In the case of attritition, measure the number of employees who are leaving your company before three months or six have passed, which gives you an insight into the efficiency of your recruitment and onboarding proceesses. Also, you can track all the hiring managers and recruiters involved in the process so you can train them to be better at retaining. Roll over Pareto, 90% of your top hires come from 10% of your hiring managers. By connecting the data, you’ll get a better picture of the reasons behind early tenure turnover.
On the other hand, analytics could also help you understand why talent has stayed with you so you can factor those reasons into your candidate selection criteria.
Limited Career Paths
It’s a fact that employees’ expectations around career progression have changed. That’s another reason behind the high turnover in Asia. Around 38% of the workers are planning to quit their jobs due to a limited career path.
Employees are looking for better career progression opportunities, and since most companies in Asia fill their vacancies with outside employees, chances are you’re not considering your in-house talent.
That being said, it’s worth mentioning that companies could also be losing talent because of their own lack of clear career paths and training initiatives.
With that in mind, opening internal job boards could really help you find the right person inside your organization. Just make sure you make the applicant list a secret so your managers don’t feel tempted to block promotions or interfere with the process. Or you could ideate career paths with clear progression and sets of skills your employees need for success.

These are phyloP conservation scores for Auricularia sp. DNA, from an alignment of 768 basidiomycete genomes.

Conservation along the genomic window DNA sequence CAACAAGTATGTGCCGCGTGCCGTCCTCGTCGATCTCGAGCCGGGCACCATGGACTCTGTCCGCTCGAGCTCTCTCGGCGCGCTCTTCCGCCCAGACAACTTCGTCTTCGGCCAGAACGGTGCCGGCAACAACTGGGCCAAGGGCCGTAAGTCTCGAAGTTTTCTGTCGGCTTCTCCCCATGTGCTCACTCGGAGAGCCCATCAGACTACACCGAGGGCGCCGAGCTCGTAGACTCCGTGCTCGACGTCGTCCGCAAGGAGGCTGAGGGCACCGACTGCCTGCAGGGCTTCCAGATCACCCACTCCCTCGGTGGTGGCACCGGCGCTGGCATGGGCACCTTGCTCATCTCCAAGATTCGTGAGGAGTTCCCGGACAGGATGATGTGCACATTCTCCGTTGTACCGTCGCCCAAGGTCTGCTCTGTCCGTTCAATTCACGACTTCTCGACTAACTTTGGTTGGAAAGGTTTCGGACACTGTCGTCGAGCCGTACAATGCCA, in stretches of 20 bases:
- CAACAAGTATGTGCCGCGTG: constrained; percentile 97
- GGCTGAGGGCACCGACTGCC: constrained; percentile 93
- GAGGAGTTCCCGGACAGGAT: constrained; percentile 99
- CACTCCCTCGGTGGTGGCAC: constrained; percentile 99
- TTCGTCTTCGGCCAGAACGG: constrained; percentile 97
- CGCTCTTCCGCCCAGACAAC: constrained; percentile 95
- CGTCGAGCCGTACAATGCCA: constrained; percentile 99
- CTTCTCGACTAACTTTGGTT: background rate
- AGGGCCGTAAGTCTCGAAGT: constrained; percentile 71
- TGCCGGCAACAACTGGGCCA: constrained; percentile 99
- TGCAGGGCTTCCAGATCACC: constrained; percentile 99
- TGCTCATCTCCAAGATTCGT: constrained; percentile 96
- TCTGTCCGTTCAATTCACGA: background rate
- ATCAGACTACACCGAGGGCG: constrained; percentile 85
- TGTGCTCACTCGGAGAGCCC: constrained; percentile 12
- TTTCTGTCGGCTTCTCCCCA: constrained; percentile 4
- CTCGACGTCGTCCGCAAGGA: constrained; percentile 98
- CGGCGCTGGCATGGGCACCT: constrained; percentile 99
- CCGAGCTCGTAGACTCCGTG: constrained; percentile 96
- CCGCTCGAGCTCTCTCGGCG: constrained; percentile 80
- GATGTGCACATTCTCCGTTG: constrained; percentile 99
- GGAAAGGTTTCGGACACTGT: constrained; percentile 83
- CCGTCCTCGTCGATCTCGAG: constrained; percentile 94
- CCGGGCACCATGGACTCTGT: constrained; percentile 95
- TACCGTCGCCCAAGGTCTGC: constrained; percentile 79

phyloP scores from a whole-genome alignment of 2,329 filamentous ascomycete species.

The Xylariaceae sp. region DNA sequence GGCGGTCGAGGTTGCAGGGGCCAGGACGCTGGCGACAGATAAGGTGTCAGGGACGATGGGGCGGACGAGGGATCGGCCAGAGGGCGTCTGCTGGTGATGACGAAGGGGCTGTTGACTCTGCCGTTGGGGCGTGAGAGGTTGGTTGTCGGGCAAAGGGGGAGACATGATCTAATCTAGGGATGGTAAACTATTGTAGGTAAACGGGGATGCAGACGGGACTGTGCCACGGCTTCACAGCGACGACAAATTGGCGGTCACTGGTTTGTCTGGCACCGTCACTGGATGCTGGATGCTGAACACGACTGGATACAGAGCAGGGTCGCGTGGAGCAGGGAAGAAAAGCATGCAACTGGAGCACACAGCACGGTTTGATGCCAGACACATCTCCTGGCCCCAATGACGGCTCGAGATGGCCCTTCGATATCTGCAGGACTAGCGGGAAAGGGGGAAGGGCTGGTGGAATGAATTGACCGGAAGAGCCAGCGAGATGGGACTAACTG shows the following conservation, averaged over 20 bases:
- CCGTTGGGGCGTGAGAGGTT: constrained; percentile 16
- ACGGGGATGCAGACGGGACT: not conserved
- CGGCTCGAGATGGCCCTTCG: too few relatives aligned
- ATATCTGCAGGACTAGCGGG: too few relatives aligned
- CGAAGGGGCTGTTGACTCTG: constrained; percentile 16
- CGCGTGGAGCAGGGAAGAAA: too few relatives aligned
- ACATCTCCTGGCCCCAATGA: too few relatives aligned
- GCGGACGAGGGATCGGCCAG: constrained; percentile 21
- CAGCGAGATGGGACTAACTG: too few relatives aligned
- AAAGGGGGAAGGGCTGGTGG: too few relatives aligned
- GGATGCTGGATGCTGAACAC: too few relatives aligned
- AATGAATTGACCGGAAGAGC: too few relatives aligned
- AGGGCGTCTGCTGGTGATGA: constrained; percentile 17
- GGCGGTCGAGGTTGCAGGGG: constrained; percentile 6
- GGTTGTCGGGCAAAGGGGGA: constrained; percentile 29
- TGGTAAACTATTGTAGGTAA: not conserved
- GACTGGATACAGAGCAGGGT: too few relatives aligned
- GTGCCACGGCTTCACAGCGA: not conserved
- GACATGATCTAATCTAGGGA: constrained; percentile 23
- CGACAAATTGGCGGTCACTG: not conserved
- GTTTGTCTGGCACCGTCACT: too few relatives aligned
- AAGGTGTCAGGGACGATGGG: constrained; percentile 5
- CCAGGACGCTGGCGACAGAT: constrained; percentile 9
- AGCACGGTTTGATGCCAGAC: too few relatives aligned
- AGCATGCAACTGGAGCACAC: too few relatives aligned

How can you see that using people analytics?
Right off the bat, recognize the costs of outside hiring. You can calculate the cost-per-hire of hiring a new employee versus the cost of promoting one from your company. A people analytics tool can quickly pull the metrics and help you calculate the most cost-effective option for your organization.
Track the percentage of openings filled from within. This gives you an insight into the internal mobility practices of your organization, and you might be able to cut down on voluntary attrition by high-potential employees who are not getting the desired growth in their current job roles.
Another way of looking at it would be measuring your hires’ performance and their time-to-productivity.
It’s possible that the time an outside employee spends trying to figure out their position in the company could be put to better use by an in-house candidate, but you don’t know what you don’t measure.
A people analytics tool can also help Organizational Development/ Learning and Development professionals work with employees to chart out their desired career path within the company and design a customized L&D program accordingly.
Something you could do to combine analytics with actions is to improve your onboarding process once you’ve spotted how much time it takes to an employee to become productive to shorten it.
Everyone hates silos, but they’re natural. As companies develop different areas of expertise, departments are less likely to work together. The good thing is that you can reduce their impact.
Silos can help, but everyone in the company needs to have at least a certain degree of a relationship if they’re meant to work together. And even if employees think they’re connected, chances are they’re not as much as they think.
You need to measure how well your employees communicate and how effective their communications are.
The process involved usually means informing employees about what data you’re extracting, what data you’re reporting on, and why. Keep in mind that legal regulations in some places might require employee opt-in. Then, you need to connect those sources and create a single source of insights.